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When The Train Comes In Post by :drscot Category :Essays Author :Robert Cortes Holliday Date :November 2011 Read :2045

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When The Train Comes In

A busy railroad station is a grand child's picture-book, for him who observes it. All the child has to do is to look; the leaves are turned before him. There, in all the colors of the rainbow, are countless pictures to cram himself with. And what is a rather curious fact is, that a railroad station may freely be classed among humorous picture-books. Other picture-books, such as church, theater, Broadway, Fifth Avenue, political meeting, ball game, and so forth, have, of course, many funny pictures. But, whether it is that almost all absurd people constantly travel, and those with no touch of the motley do but seldom, or whether, as here, nothing else goes forward seriously to occupy the attention, one's mind is left more free to be struck by the ridiculousness of all mankind, so it is that perhaps as humorous a place as one may find is a busy railroad station. And one must be very blasé who no longer feels an enjoyable stimulation at the approach of an expected train at the station.

The psychology of the arrival of a railroad train at the station belongs to the proper study of mankind, and could be made into an interesting little monograph. As the train becomes due one feels but half a mind on the conversation, supposing one to be conversing; the other half is waiting for the train. One has, too, a feeling, faint at first, looming stronger within one, against continuing to sit quietly inside (supposing one to have gone within), where one is. An impelling to go see if the train is not coming numbs one's brain. A like contagious restlessness breathes through the waiting-room. People begin to stand up by their grips. Some go without on the search. They can be seen through the doors and windows, pacing the platform; they return, some of them, and one scans their expressions eagerly--they are discouragingly blank. After a bit, they go out again, or others do, and return as before; wholly unfitted now, one can see, for any concentration of thought.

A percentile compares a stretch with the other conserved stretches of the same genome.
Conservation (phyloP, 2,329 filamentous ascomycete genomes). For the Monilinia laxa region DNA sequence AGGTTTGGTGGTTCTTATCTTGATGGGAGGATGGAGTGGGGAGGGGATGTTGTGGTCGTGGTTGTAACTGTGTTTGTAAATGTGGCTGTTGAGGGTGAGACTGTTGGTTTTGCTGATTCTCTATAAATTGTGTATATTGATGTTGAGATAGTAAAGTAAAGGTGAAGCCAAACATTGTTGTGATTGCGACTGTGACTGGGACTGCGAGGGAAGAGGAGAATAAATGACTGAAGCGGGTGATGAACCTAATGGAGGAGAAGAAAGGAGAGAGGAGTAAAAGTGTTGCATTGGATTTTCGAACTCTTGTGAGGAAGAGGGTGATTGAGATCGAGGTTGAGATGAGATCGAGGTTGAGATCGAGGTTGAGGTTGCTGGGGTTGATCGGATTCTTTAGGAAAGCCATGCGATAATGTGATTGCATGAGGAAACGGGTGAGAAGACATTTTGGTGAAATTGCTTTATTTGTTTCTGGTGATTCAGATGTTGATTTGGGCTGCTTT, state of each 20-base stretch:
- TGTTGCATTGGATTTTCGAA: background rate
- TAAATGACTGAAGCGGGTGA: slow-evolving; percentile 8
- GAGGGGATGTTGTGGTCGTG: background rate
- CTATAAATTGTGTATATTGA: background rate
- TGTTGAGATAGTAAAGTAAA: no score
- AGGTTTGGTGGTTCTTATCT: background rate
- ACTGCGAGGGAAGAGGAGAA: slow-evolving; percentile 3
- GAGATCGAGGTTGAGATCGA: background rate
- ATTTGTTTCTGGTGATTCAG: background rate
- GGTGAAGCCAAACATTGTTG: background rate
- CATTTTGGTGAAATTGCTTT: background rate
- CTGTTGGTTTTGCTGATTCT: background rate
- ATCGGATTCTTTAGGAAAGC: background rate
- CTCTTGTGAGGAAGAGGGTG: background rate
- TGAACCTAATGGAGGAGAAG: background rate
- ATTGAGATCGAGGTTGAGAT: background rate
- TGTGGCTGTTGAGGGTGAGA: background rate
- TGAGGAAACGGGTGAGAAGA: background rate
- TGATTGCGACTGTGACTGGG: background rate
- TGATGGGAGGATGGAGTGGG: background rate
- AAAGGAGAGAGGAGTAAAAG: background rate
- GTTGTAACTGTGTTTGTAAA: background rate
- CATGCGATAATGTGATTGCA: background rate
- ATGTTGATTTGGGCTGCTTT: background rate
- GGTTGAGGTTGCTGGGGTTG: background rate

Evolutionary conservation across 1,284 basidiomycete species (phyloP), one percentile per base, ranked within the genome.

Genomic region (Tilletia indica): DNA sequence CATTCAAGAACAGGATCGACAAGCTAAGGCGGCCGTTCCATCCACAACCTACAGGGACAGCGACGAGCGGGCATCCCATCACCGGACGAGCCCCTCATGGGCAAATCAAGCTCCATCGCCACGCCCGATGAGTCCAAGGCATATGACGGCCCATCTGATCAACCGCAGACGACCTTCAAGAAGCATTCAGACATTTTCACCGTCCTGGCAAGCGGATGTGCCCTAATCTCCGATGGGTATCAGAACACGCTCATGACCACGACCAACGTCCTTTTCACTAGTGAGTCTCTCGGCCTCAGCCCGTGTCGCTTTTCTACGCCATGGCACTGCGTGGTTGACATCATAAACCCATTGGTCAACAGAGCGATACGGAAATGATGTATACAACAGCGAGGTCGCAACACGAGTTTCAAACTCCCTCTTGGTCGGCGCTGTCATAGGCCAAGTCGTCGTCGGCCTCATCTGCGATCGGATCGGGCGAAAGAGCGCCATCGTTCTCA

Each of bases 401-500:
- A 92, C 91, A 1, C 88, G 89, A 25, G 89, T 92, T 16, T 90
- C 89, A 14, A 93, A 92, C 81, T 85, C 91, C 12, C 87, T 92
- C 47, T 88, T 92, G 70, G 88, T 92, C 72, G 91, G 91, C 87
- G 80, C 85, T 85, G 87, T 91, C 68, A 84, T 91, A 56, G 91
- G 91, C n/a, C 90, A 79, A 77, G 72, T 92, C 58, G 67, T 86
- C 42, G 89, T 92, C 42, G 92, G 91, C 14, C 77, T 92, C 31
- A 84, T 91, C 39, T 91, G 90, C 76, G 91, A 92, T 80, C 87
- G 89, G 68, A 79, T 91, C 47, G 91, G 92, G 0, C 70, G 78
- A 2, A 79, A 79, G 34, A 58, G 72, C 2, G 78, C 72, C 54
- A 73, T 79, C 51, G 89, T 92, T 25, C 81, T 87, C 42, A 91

The train is late. There is an alarm or two. At last, an unmistakable elasticity impregnates the place. A distant whistle is heard; it stirs one like the tap of a drum. The train is coming! One's pulse beats high as one moves into the press toward the doorway. The whistle is heard much nearer. Then again and again! Then with a whirl that turns one a somersault inside, a long dark, heavy mass rushes across the light before one. When one comes again on one's feet, speaking figuratively, the train is standing there, and one hurries aboard to get a seat. But, first, one is stopped until arriving passengers get off.

(The end)
Robert Cortes Holliday's essay: When The Train Comes In

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